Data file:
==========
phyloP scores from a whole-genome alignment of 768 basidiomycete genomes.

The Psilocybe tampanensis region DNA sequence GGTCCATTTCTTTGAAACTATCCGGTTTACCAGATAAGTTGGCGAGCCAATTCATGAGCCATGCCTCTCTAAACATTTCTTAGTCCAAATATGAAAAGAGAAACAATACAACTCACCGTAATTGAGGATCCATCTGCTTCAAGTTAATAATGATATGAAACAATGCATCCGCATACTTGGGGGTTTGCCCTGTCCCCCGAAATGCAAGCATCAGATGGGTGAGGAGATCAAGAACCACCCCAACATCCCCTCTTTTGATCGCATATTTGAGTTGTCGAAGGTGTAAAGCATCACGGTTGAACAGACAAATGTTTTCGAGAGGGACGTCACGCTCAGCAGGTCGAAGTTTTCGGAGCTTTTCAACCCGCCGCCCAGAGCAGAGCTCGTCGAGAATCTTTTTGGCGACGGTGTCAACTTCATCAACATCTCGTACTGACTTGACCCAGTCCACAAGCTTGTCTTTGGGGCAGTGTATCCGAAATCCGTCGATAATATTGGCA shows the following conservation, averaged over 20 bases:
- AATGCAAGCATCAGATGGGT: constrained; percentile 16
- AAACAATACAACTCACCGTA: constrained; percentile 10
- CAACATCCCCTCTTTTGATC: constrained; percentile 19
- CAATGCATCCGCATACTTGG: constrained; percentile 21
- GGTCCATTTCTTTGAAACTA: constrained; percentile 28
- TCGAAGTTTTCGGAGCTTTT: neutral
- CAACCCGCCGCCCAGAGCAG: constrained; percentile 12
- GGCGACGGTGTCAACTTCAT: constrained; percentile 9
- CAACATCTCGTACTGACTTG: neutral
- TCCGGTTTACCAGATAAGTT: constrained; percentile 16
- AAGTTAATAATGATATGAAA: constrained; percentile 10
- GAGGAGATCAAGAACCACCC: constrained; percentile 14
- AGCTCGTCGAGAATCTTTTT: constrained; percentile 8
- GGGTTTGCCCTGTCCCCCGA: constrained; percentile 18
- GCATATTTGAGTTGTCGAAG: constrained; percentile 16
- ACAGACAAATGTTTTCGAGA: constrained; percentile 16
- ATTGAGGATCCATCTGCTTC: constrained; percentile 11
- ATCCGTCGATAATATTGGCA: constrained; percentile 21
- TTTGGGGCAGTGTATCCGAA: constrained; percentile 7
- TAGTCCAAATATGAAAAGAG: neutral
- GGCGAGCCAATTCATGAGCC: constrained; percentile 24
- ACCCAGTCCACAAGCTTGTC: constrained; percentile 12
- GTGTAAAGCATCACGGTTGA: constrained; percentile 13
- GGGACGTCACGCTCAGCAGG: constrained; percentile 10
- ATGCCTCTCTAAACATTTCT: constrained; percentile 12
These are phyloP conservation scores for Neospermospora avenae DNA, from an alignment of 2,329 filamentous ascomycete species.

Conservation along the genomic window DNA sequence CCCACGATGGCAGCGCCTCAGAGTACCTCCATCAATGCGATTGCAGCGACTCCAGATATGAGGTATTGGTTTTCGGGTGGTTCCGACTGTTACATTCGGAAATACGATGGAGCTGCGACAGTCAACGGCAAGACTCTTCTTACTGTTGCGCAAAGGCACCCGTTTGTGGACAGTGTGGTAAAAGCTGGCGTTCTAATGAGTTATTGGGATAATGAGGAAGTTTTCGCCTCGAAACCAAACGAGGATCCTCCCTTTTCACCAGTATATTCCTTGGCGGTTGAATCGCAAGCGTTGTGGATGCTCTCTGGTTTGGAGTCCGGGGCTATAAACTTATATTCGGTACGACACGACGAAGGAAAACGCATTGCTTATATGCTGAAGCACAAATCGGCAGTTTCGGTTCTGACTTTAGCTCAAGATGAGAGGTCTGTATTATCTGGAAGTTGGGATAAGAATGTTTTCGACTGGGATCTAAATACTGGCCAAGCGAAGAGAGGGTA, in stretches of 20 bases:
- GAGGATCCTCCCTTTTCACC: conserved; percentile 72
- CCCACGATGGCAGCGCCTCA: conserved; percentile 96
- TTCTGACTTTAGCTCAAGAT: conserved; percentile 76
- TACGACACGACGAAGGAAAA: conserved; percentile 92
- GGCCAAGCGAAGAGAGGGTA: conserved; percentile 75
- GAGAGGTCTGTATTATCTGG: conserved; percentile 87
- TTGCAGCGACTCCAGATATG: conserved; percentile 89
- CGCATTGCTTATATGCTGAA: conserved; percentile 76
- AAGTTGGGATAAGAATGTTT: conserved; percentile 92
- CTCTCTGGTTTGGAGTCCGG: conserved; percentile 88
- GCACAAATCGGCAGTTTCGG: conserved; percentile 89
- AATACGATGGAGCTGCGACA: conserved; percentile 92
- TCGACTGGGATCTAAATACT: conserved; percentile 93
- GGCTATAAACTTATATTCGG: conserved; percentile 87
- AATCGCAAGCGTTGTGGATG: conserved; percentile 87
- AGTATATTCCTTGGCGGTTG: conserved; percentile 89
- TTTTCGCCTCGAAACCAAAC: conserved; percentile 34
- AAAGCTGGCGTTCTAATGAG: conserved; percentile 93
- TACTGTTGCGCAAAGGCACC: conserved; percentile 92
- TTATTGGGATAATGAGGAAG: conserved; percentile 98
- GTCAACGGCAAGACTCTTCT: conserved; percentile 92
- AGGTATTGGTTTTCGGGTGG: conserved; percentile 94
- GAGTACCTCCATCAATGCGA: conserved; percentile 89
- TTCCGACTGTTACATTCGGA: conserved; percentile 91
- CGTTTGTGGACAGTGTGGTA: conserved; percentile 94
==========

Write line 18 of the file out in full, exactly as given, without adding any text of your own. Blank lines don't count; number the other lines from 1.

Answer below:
- ACAGACAAATGTTTTCGAGA: constrained; percentile 16